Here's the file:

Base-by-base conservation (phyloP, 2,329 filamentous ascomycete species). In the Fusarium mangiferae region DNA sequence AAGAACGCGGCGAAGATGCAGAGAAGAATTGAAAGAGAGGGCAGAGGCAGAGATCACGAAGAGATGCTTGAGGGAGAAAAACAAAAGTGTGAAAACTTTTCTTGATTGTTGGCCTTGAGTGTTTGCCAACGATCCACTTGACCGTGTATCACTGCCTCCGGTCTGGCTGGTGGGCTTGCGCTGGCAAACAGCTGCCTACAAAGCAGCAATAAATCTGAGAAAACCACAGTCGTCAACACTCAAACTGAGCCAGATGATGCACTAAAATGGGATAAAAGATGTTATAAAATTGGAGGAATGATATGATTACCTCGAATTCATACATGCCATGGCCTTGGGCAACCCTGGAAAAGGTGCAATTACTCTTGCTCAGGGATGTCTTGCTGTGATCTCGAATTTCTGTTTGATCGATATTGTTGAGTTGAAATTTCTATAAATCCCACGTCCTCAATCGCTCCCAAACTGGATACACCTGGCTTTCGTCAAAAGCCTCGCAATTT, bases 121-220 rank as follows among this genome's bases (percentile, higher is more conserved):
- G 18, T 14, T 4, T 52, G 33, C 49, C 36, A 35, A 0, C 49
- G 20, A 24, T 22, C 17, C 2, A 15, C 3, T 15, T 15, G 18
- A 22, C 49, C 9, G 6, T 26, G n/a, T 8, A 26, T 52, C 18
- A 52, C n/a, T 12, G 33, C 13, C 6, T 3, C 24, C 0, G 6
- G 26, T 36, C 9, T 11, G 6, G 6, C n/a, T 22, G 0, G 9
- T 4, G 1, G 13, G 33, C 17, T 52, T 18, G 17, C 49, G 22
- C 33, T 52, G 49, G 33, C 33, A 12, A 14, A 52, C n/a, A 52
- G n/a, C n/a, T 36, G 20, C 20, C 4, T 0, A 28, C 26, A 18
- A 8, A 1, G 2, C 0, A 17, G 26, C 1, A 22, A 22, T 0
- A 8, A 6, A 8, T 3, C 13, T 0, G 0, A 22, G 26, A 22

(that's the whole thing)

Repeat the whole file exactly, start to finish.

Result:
Base-by-base conservation (phyloP, 2,329 filamentous ascomycete species). In the Fusarium mangiferae region DNA sequence AAGAACGCGGCGAAGATGCAGAGAAGAATTGAAAGAGAGGGCAGAGGCAGAGATCACGAAGAGATGCTTGAGGGAGAAAAACAAAAGTGTGAAAACTTTTCTTGATTGTTGGCCTTGAGTGTTTGCCAACGATCCACTTGACCGTGTATCACTGCCTCCGGTCTGGCTGGTGGGCTTGCGCTGGCAAACAGCTGCCTACAAAGCAGCAATAAATCTGAGAAAACCACAGTCGTCAACACTCAAACTGAGCCAGATGATGCACTAAAATGGGATAAAAGATGTTATAAAATTGGAGGAATGATATGATTACCTCGAATTCATACATGCCATGGCCTTGGGCAACCCTGGAAAAGGTGCAATTACTCTTGCTCAGGGATGTCTTGCTGTGATCTCGAATTTCTGTTTGATCGATATTGTTGAGTTGAAATTTCTATAAATCCCACGTCCTCAATCGCTCCCAAACTGGATACACCTGGCTTTCGTCAAAAGCCTCGCAATTT, bases 121-220 rank as follows among this genome's bases (percentile, higher is more conserved):
- G 18, T 14, T 4, T 52, G 33, C 49, C 36, A 35, A 0, C 49
- G 20, A 24, T 22, C 17, C 2, A 15, C 3, T 15, T 15, G 18
- A 22, C 49, C 9, G 6, T 26, G n/a, T 8, A 26, T 52, C 18
- A 52, C n/a, T 12, G 33, C 13, C 6, T 3, C 24, C 0, G 6
- G 26, T 36, C 9, T 11, G 6, G 6, C n/a, T 22, G 0, G 9
- T 4, G 1, G 13, G 33, C 17, T 52, T 18, G 17, C 49, G 22
- C 33, T 52, G 49, G 33, C 33, A 12, A 14, A 52, C n/a, A 52
- G n/a, C n/a, T 36, G 20, C 20, C 4, T 0, A 28, C 26, A 18
- A 8, A 1, G 2, C 0, A 17, G 26, C 1, A 22, A 22, T 0
- A 8, A 6, A 8, T 3, C 13, T 0, G 0, A 22, G 26, A 22